- The war between the Bulgars and Abars takes many human lives. In the course of the conflict, the Baron’s castle is destroyed. Still, both kings make their people sing “Te Deum” in honor of God. Both sides consider that God helped them.
- The Muslim military men kill and rape people of other faiths. But they never fail to read the five daily prayers prescribed by their faith.
- Candide kills the Grand Inquisitor and Don Issachar. The former is honored in a pompous funeral. The latter is thrown into the sewer, as he was a Jew.
- People are executed in auto-da-fé for some ridiculous reasons. A Jew refused to eat bacon, and a man married his godchild’s grandmother. The Grand Inquisitor threatened to burn Don Issachar for not selling him Cunégonde.
In the novel, people prefer to observe the rites and traditions of their religions, ignoring the postulate “to love thy neighbor.” It represents the essence of Religious Hypocrisy.
Quotes on Religion in Candide
The orator’s wife, putting her head out of the window, and spying a man that doubted whether the Pope was Anti-Christ, poured over him a full…. Oh, heavens! to what excess does religious zeal carry the ladies.Candide, chapter 3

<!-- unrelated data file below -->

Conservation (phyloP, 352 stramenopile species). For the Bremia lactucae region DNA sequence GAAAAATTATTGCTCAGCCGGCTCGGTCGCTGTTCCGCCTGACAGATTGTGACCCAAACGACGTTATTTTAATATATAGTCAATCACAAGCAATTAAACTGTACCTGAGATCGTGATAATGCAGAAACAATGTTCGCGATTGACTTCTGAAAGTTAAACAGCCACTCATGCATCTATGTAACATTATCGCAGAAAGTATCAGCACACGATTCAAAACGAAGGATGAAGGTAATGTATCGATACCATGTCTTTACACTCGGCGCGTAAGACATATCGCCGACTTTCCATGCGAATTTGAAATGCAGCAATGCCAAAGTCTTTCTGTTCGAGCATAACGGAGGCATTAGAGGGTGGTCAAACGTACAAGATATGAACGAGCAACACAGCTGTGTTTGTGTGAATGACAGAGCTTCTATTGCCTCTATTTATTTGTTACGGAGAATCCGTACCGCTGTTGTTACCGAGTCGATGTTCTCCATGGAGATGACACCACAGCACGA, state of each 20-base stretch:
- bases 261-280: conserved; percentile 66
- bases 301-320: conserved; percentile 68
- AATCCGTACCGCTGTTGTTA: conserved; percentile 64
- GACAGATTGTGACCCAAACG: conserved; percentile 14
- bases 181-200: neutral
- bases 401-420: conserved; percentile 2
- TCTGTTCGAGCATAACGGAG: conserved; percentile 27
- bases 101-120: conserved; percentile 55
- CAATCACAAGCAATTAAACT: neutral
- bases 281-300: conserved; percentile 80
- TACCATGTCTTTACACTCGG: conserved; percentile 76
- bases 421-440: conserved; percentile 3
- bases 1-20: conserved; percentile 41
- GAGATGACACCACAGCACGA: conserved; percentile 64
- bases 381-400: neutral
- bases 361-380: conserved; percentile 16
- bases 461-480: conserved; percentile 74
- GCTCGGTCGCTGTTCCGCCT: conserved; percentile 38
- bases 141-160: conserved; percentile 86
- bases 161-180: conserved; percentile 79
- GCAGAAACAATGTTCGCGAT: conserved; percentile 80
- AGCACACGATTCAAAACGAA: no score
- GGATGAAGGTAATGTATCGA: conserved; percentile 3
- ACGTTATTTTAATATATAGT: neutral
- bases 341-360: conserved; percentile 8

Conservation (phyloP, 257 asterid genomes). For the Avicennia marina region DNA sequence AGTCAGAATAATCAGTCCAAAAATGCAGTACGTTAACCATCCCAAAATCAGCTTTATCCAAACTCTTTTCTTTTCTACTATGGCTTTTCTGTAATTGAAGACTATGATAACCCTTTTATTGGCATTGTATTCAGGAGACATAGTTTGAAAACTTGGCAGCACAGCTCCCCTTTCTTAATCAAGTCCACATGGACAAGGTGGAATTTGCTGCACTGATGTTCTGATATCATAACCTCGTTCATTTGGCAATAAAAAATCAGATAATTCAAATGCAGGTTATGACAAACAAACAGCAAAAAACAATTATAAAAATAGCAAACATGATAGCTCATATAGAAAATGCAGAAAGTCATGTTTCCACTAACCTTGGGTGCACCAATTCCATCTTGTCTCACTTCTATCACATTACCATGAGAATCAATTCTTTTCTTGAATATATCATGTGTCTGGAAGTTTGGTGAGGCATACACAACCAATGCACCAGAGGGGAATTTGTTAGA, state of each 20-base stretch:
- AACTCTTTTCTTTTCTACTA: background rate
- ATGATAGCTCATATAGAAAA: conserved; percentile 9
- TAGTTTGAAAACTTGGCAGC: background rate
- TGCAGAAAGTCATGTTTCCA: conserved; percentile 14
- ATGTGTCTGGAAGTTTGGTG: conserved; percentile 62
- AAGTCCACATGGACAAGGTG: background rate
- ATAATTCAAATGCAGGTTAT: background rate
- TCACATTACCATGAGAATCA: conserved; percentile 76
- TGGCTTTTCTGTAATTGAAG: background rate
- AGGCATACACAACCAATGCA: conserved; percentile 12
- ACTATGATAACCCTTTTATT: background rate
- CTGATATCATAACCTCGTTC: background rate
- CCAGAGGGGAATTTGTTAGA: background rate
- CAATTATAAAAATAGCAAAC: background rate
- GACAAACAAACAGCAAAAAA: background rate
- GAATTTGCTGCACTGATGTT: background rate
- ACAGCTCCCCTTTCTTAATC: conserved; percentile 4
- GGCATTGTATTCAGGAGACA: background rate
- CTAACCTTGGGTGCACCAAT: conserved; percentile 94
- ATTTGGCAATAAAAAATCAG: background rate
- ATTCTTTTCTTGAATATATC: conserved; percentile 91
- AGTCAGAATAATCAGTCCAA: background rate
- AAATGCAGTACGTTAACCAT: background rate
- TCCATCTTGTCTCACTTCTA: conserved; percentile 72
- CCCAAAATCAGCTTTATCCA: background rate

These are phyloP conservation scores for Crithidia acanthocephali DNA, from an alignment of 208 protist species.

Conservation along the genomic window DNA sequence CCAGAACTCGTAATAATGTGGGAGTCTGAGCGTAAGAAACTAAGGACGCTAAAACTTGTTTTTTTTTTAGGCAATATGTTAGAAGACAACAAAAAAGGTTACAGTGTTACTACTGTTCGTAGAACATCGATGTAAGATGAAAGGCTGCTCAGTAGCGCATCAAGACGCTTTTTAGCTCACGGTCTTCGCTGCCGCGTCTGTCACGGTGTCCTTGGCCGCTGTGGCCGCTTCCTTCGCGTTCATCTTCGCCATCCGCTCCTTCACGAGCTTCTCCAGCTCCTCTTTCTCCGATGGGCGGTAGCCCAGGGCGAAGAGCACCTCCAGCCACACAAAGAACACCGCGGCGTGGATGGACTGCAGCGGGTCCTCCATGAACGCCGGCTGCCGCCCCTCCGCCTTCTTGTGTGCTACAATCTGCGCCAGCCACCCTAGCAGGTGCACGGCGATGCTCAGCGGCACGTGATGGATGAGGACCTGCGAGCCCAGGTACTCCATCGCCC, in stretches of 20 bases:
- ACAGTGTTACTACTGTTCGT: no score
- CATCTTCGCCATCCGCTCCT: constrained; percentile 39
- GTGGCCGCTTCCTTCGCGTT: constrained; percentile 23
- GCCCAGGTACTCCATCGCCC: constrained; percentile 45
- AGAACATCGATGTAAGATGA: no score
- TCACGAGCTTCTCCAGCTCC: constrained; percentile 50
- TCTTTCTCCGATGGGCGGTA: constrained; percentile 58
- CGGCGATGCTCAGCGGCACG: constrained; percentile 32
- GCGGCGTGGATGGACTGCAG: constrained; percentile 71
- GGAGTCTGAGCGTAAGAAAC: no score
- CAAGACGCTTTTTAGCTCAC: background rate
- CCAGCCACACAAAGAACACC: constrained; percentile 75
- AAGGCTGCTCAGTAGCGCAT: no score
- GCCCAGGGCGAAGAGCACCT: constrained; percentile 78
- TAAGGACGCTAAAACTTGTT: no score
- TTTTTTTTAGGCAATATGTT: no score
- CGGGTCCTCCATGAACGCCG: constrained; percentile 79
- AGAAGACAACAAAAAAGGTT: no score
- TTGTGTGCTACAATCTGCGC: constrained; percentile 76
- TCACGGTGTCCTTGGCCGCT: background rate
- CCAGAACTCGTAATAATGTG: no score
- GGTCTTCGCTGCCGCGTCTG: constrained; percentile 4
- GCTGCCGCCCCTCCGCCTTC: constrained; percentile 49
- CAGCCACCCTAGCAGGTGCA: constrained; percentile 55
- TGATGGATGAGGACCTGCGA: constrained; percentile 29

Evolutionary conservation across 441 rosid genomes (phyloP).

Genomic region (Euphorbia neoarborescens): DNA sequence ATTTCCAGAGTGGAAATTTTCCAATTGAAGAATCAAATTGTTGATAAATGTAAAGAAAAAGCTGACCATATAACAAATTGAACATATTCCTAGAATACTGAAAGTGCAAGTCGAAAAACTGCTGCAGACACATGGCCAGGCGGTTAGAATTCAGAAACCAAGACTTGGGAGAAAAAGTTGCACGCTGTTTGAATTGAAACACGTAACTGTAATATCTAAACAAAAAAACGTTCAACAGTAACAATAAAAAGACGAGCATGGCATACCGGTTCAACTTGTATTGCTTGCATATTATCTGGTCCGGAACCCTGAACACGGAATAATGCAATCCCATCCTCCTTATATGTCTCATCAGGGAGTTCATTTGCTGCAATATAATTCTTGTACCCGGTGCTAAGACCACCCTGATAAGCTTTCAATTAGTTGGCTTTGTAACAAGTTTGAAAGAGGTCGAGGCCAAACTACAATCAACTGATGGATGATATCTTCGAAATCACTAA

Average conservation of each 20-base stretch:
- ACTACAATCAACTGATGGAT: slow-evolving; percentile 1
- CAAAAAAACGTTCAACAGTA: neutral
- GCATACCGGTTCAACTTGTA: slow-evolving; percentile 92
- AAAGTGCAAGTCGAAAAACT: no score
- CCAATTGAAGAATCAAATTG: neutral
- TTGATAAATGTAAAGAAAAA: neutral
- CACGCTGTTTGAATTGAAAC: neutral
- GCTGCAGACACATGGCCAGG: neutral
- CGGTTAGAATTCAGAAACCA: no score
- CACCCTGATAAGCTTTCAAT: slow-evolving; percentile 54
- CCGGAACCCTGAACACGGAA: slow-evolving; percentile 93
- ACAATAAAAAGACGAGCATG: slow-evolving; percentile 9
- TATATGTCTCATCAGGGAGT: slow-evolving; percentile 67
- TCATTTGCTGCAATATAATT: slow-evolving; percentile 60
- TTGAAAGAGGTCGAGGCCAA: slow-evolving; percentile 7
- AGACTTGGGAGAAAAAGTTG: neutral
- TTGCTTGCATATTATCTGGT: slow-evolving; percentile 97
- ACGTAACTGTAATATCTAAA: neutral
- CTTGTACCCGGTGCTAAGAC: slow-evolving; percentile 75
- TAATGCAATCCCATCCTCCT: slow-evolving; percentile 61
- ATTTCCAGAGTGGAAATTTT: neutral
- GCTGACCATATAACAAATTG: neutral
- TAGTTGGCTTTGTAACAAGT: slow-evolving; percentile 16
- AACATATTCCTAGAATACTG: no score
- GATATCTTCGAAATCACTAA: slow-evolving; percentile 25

At last my Jew, intimidated, concluded a bargain, by which the house and myself should belong to both in common; the Jew should have for himself Monday, Wednesday, and Saturday, and the Inquisitor should have the rest of the week… Quarrels have not been wanting, for they could not decide whether the night from Saturday to Sunday belonged to the old law or to the new.Candide, chapter 8
Good God! I have killed my old master, my friend, my brother-in-law! I am the best-natured creature in the world, and yet I have already killed three men, and of these three two were priests.Candide, chapter 15
We do not pray to Him, we have nothing to ask of Him; He has given us all we need, and we return Him thanks without ceasing.Candide, chapter 18
I own to you that when I cast an eye on this globe, or rather on this little ball, I cannot help thinking that God has abandoned it to some malignant being.Candide, chapter 20
🎈 Optimism in Candide